The researchers project some 8,600 construction jobs annually to build production and transmission facilities for wind, solar and geothermal power. Another 2,000 maintenance jobs would accrue in 2026 to 2045.
“For various alternative technology scenarios examined in the study, there could be slight positive or negative impacts compared with the minimal compliance scenario, but the changes are small compared to the 3.9 million jobs and $200 billion in annual output in the L.A. economy overall and thus have an almost negligible impact,” Wei said.
Water supply. Ensuring a safe and reliable water supply in L.A. will cost DWP more energy in the future. The challenge lies in L.A.’s Green New Deal, which aims to source 70% of the city’s water locally and recycle all of the city’s wastewater by 2035, according to the study. However, since water can be treated and stored, the water sector could be a valuable asset for integrating high fractions of renewable energy into the grid if electricity consumed for treatment and pumping could be timed with periods when wind and solar are abundant.
Although less electricity would be needed to move water from the Colorado River or Owens Valley, reducing these water imports by creating more local water supplies would require more electricity sourced locally from DWP for developing new local water projects through advanced wastewater treatment, groundwater recharge, stormwater management, and water recycling projects. LA100 anticipates that by 2050, the total electricity consumed by the city for its water system could increase 3 to 5 times current levels to meet its sustainable water goals. Overall, the proportion of the projected load for water would grow slightly from about 1.3% to 3.2% over the study period.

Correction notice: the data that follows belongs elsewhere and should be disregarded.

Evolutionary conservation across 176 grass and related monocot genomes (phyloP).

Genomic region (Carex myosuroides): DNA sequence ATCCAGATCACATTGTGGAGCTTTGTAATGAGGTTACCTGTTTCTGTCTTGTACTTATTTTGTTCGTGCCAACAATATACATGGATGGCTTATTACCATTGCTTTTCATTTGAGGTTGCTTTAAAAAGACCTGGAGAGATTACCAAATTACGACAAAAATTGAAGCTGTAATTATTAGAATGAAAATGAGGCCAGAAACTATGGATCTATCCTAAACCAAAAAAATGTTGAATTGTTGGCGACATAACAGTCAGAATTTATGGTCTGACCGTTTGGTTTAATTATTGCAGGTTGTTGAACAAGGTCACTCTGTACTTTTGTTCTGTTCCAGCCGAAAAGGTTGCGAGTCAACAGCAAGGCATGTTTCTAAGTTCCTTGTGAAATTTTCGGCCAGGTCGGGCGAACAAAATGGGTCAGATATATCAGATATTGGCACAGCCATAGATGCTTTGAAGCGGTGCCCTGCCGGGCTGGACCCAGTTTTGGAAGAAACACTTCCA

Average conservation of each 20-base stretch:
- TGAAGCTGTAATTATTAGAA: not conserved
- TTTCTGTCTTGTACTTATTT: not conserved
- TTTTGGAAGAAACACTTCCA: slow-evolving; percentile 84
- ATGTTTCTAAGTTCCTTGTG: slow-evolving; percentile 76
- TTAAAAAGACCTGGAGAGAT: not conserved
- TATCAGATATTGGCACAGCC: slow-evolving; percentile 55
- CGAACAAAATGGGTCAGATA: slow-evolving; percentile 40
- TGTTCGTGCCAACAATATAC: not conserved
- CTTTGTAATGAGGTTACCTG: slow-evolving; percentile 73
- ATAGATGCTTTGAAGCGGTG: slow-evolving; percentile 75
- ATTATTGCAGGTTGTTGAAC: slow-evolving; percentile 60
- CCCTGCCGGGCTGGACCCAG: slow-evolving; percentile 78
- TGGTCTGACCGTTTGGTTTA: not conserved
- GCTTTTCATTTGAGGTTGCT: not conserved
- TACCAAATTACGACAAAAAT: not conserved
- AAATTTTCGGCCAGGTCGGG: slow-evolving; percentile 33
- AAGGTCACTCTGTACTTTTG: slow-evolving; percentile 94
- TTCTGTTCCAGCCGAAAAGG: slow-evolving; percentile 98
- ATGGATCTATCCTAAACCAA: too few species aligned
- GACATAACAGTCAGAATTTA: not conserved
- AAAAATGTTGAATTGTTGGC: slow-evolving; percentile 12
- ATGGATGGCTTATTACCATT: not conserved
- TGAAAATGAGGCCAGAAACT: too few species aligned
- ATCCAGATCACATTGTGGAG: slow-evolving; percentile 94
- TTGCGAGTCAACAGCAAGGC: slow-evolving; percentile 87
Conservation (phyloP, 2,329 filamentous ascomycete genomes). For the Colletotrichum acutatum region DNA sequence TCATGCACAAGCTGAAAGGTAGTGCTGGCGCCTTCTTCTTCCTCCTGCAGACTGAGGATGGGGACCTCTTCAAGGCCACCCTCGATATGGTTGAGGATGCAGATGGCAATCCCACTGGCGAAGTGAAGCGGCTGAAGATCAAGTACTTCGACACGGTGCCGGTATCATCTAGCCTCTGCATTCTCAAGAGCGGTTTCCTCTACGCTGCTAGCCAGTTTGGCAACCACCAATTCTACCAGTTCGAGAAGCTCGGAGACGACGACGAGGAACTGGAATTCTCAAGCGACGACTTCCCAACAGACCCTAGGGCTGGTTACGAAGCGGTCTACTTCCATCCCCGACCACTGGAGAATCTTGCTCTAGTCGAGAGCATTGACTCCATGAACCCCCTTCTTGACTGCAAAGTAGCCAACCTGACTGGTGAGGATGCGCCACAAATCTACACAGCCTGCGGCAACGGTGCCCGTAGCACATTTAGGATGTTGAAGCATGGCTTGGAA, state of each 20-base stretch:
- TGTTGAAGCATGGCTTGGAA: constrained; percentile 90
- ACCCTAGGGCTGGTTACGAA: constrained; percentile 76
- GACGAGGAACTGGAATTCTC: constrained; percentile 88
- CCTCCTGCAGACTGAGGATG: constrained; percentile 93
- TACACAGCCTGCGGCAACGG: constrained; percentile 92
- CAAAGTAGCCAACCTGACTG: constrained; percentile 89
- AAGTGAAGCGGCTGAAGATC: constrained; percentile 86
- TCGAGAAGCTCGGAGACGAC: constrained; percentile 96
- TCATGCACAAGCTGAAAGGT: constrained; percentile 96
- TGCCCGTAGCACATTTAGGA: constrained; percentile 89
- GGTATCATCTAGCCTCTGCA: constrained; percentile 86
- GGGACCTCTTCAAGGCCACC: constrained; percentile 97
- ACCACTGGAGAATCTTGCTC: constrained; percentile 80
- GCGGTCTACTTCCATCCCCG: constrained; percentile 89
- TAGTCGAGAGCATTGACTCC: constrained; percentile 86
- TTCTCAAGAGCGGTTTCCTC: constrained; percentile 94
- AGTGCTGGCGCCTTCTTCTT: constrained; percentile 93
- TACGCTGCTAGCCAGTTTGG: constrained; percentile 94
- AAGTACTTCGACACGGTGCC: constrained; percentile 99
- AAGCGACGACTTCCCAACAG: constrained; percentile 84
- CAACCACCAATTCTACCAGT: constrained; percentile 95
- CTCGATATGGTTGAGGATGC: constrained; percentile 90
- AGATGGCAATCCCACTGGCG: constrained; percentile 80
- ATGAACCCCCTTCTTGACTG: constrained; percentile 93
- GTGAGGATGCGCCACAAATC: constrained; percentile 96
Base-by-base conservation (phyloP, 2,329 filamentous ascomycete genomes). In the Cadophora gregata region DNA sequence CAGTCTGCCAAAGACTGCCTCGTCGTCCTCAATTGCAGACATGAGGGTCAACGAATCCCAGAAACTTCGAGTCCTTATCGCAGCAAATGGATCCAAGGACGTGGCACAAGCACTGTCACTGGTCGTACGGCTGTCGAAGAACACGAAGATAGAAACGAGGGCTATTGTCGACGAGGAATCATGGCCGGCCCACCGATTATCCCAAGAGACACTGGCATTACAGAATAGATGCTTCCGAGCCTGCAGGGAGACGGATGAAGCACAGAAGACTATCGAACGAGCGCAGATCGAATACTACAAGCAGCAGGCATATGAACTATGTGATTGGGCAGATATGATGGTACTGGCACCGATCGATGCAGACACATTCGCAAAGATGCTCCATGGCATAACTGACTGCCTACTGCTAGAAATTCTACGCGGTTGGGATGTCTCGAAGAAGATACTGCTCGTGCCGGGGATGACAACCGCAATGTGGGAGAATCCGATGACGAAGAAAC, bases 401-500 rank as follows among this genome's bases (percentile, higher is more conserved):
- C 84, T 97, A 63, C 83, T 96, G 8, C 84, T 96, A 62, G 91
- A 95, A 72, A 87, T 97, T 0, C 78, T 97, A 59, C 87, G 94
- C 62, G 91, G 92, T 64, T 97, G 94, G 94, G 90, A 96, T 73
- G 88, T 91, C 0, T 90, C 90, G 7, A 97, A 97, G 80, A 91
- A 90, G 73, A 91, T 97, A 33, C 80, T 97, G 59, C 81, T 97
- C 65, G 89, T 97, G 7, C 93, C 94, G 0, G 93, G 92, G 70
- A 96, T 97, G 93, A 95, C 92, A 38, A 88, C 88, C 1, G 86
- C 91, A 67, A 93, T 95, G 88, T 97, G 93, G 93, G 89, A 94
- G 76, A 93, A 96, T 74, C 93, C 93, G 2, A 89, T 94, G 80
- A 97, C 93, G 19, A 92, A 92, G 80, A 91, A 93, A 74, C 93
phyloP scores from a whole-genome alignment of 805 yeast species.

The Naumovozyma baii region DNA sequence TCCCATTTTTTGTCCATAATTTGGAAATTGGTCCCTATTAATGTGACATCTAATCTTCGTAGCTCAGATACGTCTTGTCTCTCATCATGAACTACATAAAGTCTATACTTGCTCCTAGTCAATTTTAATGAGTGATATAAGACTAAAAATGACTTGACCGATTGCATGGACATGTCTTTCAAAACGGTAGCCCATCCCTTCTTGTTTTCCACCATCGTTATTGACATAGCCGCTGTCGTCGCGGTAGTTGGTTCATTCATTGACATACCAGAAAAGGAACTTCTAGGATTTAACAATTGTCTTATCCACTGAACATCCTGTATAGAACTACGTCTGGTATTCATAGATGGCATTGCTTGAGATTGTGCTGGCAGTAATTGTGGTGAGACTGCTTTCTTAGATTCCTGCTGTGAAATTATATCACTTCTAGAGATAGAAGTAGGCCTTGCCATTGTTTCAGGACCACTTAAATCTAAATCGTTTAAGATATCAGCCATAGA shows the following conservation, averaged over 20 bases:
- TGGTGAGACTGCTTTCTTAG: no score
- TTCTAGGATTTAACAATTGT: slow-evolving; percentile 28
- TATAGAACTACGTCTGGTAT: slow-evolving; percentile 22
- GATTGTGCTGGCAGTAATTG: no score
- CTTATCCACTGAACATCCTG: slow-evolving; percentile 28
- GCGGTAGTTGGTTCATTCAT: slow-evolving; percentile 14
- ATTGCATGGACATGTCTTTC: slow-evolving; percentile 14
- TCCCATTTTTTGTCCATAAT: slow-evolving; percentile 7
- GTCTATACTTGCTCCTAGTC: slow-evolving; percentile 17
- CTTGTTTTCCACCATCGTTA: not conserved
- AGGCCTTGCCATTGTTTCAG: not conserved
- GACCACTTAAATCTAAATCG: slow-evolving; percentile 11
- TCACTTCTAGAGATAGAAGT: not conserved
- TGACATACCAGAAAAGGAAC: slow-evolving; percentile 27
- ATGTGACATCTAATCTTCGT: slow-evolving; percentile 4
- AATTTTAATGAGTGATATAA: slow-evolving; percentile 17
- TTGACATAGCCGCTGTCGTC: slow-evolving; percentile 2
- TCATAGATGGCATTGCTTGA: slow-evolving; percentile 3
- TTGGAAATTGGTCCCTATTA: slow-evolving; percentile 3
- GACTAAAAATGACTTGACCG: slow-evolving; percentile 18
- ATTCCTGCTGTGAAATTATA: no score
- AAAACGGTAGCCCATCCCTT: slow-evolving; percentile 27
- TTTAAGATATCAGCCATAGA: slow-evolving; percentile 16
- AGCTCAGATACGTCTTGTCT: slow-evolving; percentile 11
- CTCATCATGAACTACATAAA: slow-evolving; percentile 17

Air quality and health. Zero-emissions technologies are good news for air quality and health. The researchers found that emissions of nitrogen oxides from the sectors investigated in the study could be reduced by 86% to 95%, depending on the pathway followed. Emissions of fine particulate matter, or PM2.5, could be reduced by 38% to 62%. The emissions reductions were driven by electrification of vehicles, buildings and the Port.
“The air pollution improvements would save lives and reduce pollution-induced illness. It would be noticeable, the sky would look cleaner,” said USC professor Ban-Weiss.
A far-reaching study of the urban future
The LA100 study looked at a host of issues that impact the transition: the electrical grid, transportation, buildings, water, jobs, economy, demographics, air quality and health, GHG emissions and environmental justice. State law, SB100, requires renewable energy and zero-carbon resources supply 100% of electric retail sales to end-use customers by 2045.
NREL is the Energy Department’s primary laboratory for clean-energy sources. The LA100 study is the biggest and most complex report NREL has produced for a municipality, due in part to the size of Los Angeles and the fact the city’s utility, DWP, owns its own generation, transmission and distribution system. It is hoped that the study can aid other big cities in similar efforts, as outlined in the Biden administration’s plan for sustainable infrastructure and transitioning to clean energy.
Photo credit: Lucas Temporelli